Kristensen told us in an email that Obama quickly “abandoned” that campaign promise.

“The de-alerting goal was present on the White House website for the first few months of 2009 as part of the new administration’s policy. But it disappeared in the spring of 2009 around the New Prague speech,” Kristensen wrote, referring to an April 5, 2009, speech in which Obama called for a world without nuclear weapons. “Since then, the Obama administration has not only abandoned that part of its policy but also argued forcefully against it.”

In fact, the Obama administration has even rejected the use of the term “hair-trigger” that Obama used during the 2008 campaign. A 2015 State Department fact sheet argued that U.S. nuclear forces “are not on hair-trigger alert,” calling the term inaccurate — just as the “senior U.S. official” in the Bush administration had done in 2007, as we noted earlier.

“A hair trigger is deliberately calibrated to fire a weapon with only the slightest pressure applied to the trigger. This is not an accurate description of U.S. nuclear forces,” the fact sheet says. “U.S. ‘alert’ posture simply means a portion of our forces (those on ‘alert’) are ready to launch upon receipt of an authenticated, encrypted, and securely transmitted order from the President of the United States.”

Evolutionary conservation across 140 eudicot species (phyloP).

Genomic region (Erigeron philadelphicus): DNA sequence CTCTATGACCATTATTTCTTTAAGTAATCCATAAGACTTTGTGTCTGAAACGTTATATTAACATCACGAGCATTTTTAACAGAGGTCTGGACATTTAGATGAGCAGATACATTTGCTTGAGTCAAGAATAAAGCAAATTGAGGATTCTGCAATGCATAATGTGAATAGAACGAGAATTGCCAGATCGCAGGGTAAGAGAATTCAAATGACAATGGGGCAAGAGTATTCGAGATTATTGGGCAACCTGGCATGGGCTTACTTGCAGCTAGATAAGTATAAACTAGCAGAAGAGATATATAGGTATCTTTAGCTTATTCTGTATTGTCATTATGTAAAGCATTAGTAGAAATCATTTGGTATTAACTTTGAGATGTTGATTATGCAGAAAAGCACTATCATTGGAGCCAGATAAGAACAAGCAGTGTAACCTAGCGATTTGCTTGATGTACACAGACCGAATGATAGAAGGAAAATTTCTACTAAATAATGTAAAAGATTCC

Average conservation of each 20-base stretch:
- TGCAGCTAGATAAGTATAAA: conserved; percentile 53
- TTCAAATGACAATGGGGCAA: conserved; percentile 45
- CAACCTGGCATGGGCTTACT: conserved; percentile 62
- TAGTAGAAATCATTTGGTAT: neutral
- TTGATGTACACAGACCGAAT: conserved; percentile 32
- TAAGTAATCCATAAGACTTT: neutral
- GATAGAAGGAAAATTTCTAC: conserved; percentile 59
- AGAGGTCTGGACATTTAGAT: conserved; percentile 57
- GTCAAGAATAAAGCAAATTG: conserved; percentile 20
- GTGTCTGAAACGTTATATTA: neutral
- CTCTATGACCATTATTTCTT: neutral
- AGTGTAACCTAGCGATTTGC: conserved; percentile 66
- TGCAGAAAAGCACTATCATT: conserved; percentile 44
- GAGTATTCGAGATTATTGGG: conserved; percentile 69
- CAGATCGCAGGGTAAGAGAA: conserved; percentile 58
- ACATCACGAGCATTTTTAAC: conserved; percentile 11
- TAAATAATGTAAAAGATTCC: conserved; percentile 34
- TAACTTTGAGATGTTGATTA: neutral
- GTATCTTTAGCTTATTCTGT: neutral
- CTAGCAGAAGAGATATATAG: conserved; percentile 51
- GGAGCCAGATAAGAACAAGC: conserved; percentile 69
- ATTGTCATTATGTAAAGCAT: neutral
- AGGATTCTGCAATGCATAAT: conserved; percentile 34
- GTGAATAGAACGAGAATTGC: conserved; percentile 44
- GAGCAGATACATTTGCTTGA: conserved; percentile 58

Kristensen said, “The administration’s attempt to describe alert as different than ‘hair-trigger’ seems more like an attempt to [put] a human face on the uncomfortable fact that the administration has gone back on its word.”

To recap: The U.S. Strategic Command does not disclose nuclear launch timelines, and Clinton was in position to know the launch times as secretary of state in the Obama administration.

But it is common knowledge that it takes about four or five minutes, and other presidential nominees — including the last two presidents — have campaigned on the need to take nuclear weapons off “hair-trigger status,” a reference to the short time that it takes for the U.S. to launch intercontinental ballistic missiles after the president issues an order.